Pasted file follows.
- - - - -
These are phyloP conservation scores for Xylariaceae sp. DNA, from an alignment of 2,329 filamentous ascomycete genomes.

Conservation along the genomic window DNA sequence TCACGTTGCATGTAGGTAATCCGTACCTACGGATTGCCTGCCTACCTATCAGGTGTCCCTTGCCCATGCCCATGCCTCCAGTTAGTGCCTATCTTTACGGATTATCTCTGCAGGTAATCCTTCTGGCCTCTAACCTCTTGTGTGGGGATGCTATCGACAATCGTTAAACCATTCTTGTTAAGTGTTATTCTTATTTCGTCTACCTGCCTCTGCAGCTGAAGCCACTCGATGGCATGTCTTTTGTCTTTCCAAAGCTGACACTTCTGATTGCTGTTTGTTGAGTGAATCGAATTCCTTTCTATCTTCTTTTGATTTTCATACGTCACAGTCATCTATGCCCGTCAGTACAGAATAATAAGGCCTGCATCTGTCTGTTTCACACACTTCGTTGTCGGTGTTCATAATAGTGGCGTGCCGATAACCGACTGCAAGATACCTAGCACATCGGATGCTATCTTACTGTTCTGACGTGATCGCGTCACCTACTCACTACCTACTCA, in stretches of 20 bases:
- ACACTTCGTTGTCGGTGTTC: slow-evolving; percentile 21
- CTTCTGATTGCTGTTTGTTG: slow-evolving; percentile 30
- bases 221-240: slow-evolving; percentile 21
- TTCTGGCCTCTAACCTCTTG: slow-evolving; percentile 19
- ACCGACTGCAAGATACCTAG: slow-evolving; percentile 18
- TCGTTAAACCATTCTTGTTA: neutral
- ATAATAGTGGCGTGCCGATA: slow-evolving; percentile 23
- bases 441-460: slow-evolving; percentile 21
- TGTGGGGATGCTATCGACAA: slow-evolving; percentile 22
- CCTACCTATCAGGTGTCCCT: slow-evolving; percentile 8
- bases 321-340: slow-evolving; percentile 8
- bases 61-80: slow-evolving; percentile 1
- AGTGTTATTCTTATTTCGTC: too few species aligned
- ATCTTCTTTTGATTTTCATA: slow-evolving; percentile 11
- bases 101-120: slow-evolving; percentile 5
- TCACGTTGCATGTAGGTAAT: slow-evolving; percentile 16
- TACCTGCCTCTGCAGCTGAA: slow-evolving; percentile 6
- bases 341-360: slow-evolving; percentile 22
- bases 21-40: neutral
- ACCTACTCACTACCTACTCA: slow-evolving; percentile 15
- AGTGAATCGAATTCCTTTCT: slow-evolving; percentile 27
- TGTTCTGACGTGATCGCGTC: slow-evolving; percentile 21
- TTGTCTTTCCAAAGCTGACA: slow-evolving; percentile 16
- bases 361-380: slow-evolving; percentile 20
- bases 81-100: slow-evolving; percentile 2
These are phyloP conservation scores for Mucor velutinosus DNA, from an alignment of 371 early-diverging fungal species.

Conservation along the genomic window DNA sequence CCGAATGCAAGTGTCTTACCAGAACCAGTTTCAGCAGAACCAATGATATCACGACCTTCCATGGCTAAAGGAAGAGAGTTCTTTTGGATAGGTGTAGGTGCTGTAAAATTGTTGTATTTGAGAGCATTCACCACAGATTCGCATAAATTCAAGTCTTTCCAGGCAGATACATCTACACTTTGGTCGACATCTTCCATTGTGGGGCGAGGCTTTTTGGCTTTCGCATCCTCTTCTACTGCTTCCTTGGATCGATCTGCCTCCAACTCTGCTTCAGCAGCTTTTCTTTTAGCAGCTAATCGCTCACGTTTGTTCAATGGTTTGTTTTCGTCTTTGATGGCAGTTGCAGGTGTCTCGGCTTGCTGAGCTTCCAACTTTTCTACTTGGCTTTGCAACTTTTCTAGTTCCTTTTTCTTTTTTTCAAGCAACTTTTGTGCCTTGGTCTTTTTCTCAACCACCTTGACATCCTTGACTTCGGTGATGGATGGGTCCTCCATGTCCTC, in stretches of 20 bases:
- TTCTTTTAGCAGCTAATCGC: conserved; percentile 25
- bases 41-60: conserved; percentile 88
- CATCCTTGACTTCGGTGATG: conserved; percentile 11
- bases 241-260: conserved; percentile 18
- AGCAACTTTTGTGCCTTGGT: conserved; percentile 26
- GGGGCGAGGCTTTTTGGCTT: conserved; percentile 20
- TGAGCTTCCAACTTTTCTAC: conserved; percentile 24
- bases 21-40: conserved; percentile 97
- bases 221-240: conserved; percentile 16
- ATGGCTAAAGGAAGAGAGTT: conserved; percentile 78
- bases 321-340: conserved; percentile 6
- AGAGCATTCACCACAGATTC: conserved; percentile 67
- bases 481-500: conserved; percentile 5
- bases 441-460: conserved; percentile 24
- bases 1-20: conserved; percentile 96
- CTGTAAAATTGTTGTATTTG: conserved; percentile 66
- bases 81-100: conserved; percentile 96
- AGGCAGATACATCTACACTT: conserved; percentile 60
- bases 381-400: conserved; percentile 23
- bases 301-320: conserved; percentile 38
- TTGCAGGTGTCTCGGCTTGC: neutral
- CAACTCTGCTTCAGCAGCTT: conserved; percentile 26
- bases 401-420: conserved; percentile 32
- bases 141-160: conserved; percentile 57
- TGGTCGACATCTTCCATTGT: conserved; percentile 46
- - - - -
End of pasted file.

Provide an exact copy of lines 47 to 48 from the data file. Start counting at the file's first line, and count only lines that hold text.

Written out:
- AGGCAGATACATCTACACTT: conserved; percentile 60
- bases 381-400: conserved; percentile 23